Are energy efficiency improvements unreachable?
A study released by NAIOP, the Commercial Real Estate Development Assn., suggests that office building managers find it difficult--if not impossible--to effectively balance energy efficiency requirements while keeping their structures economically feasible.
According to a recent report, building managers will find it extremely challenging to meet mandated energy reduction targets while keeping their facilities economically feasible.
NAIOP, the Commercial Real Estate Development Assn. released the results of a study , initiated to determine if commercial developments could actually achieve reduction targets of 30% to 50% above the ASHRAE 90.1-2004 standard, a benchmark often cited in legislation and calls for mandatory reductions. The NAIOP findings show that while significant energy efficiencies are possible (varying by climate zone), reaching 30% reduction above the standard wouldn’t be feasible with common design approaches and would exceed a 10-year payback—and achieving 50% reduction above the standard isn’t possible.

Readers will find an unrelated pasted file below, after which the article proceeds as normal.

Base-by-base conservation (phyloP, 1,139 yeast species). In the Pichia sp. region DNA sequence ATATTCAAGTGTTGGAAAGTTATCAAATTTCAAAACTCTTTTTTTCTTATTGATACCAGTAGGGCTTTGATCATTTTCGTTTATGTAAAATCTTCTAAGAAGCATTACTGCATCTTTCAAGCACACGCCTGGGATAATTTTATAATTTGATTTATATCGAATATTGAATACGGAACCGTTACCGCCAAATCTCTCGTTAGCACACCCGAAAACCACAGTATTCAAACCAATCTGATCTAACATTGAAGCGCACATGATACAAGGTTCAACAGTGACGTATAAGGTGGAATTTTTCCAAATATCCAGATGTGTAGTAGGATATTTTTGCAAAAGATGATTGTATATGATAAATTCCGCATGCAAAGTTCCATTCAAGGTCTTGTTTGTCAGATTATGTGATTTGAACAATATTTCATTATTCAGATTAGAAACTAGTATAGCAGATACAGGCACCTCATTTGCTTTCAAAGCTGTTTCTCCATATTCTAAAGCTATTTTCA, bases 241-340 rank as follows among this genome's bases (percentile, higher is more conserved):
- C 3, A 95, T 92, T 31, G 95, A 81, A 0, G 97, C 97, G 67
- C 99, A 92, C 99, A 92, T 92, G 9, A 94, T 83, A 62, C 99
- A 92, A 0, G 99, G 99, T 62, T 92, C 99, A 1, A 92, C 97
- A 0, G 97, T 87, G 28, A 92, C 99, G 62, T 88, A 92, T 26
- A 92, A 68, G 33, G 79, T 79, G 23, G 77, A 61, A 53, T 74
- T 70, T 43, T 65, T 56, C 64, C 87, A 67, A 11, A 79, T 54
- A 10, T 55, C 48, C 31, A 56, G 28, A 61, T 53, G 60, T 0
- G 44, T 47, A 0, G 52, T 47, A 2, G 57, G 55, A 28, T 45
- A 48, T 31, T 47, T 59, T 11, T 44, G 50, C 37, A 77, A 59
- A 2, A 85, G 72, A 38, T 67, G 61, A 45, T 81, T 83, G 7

The study was conducted by ConSol , a Stockton, Calif.-based energy consulting firm. The company modeled their data with the Dept. of Energy’s EnergyPlus v2.2 energy simulation program, using a recently completed four-story, 95,000-sq-ft, Class A office building as a prototype. Research modeled the prototype in three climate zones represented by Chicago, Baltimore, and Newport Beach, Calif. Modeling included enhanced wall and roof insulations; varying levels of exterior glazing; higher-efficiency window assemblies; reduced air infiltration via the installation of an air barrier; reduced lighting power densities; higher-efficiency HVAC equipment; and photovoltaic electricity energy generation.
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2012 Salary Survey
In a year when manufacturing continued to lead the economic rebound, it makes sense that plant manager bonuses rebounded. Plant Engineering’s annual Salary Survey shows both wages and bonuses rose in 2012 after a retreat the year before.
Average salary across all job titles for plant floor management rose 3.5% to $95,446, and bonus compensation jumped to $15,162, a 4.2% increase from the 2010 level and double the 2011 total, which showed a sharp drop in bonus.